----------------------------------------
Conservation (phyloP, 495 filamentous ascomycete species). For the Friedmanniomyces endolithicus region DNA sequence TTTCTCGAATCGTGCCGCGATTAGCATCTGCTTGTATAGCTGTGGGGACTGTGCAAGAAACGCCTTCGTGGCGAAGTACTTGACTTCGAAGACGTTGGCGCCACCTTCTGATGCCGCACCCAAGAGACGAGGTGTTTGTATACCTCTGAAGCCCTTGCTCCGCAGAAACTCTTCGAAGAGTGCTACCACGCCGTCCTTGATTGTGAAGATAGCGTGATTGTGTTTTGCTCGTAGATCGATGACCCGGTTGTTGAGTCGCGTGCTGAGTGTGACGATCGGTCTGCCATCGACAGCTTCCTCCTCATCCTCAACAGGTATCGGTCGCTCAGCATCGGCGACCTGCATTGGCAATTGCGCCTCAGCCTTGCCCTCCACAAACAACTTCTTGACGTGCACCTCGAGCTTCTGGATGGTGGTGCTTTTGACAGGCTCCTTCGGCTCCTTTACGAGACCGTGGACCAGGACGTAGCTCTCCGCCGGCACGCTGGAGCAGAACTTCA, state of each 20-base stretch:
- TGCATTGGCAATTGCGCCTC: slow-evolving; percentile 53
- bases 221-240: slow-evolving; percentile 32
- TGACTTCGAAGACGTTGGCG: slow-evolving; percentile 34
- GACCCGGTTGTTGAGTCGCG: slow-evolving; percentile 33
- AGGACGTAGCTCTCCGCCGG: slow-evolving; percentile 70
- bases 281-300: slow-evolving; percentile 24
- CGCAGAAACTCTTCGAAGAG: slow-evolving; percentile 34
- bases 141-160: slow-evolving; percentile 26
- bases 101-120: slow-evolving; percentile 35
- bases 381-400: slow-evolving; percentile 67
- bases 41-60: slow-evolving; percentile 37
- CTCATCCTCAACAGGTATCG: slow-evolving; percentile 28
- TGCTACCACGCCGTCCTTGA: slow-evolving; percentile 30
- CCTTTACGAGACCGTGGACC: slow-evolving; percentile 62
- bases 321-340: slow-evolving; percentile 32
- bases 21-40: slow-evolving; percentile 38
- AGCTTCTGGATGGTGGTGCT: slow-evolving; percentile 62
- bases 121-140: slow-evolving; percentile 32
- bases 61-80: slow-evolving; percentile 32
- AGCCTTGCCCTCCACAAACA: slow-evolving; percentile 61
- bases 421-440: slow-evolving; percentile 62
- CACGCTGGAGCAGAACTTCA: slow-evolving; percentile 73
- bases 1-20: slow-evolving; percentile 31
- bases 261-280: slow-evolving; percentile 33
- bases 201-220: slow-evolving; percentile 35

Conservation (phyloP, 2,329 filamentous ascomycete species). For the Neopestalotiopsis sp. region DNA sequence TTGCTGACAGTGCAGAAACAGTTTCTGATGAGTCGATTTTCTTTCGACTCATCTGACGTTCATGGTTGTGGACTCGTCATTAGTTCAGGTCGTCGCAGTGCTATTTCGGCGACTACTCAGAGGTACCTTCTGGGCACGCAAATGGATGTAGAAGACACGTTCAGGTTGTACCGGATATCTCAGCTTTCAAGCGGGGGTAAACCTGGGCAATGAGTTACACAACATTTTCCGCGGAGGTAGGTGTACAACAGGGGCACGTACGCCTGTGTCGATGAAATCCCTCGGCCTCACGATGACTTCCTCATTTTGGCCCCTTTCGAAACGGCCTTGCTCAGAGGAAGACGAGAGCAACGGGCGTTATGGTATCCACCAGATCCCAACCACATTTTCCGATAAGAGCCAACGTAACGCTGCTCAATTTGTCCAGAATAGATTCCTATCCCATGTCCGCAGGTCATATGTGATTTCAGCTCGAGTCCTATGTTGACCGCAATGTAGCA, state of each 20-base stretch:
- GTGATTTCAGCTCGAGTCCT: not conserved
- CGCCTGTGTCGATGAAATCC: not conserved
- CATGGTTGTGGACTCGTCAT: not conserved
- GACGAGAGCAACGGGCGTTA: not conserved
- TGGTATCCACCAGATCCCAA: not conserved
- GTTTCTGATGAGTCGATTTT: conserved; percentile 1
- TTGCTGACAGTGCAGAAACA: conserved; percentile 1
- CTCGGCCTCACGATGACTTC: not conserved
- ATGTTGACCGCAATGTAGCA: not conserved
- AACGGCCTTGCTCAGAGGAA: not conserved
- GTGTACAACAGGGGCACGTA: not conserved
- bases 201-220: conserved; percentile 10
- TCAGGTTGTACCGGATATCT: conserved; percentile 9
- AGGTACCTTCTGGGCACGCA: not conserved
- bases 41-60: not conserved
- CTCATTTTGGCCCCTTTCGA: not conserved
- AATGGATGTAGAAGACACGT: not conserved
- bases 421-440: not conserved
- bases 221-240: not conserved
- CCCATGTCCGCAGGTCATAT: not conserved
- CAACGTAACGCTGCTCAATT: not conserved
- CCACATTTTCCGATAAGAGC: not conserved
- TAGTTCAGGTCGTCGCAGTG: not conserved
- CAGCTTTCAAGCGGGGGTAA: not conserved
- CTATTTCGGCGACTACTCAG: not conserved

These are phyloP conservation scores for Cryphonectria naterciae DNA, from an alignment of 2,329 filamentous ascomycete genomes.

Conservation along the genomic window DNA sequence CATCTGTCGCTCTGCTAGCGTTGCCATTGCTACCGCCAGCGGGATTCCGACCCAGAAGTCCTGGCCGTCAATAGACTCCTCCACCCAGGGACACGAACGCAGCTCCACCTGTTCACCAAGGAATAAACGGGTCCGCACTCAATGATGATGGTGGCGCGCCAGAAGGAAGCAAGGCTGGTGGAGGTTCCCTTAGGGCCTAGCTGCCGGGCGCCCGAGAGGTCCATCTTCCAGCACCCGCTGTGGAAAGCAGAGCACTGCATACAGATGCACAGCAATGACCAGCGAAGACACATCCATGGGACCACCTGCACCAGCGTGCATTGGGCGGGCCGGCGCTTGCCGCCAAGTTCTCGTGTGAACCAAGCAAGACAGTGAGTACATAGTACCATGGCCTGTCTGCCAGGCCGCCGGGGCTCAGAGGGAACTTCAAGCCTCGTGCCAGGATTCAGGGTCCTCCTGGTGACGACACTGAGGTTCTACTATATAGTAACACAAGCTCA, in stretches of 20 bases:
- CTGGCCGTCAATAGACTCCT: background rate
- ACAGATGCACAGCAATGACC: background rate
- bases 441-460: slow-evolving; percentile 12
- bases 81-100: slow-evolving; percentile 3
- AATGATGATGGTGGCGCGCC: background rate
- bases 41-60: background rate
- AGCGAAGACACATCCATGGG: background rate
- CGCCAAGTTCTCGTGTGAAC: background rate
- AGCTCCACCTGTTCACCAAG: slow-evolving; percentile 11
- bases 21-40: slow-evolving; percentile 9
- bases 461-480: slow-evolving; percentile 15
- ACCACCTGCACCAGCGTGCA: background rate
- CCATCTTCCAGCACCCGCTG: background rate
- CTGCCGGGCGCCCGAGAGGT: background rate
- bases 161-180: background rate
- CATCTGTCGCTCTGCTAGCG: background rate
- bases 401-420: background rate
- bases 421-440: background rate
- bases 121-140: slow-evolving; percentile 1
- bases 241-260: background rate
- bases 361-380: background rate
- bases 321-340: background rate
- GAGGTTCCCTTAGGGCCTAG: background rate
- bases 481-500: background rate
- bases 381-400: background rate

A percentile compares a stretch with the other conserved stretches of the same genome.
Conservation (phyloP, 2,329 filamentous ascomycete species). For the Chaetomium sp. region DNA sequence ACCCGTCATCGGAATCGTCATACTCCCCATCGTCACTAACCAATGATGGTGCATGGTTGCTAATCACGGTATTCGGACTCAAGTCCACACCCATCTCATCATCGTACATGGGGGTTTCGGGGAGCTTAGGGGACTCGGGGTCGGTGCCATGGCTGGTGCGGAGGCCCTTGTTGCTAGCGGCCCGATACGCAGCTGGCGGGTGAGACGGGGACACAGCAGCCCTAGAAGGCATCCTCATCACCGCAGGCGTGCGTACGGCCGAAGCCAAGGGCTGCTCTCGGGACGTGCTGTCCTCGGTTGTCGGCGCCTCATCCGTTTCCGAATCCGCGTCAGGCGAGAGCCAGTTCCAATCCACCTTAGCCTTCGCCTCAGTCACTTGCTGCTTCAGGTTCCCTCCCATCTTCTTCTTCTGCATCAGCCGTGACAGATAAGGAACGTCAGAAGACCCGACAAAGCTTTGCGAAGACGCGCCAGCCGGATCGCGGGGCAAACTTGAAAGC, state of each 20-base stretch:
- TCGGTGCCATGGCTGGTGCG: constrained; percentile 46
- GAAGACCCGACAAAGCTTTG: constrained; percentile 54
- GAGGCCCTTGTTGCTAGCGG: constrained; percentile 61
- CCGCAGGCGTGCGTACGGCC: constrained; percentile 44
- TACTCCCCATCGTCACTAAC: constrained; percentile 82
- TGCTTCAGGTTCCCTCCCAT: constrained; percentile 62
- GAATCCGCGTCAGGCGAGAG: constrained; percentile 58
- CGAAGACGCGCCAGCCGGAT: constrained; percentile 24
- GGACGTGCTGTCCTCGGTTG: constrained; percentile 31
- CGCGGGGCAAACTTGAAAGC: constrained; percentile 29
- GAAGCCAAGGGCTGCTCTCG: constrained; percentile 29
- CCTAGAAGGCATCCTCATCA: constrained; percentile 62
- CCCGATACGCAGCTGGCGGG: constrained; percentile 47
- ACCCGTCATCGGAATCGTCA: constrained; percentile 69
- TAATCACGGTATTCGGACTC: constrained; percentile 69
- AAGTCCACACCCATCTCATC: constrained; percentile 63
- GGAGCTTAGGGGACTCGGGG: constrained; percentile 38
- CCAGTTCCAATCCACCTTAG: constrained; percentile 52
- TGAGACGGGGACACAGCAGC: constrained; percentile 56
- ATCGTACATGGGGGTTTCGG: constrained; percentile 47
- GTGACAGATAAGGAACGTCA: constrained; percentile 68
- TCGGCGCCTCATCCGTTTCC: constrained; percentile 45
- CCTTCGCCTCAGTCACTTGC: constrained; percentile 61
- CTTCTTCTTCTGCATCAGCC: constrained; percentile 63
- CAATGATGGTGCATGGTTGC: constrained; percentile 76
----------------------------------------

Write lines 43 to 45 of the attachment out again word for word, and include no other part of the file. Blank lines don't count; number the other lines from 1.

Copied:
- CTCATTTTGGCCCCTTTCGA: not conserved
- AATGGATGTAGAAGACACGT: not conserved
- bases 421-440: not conserved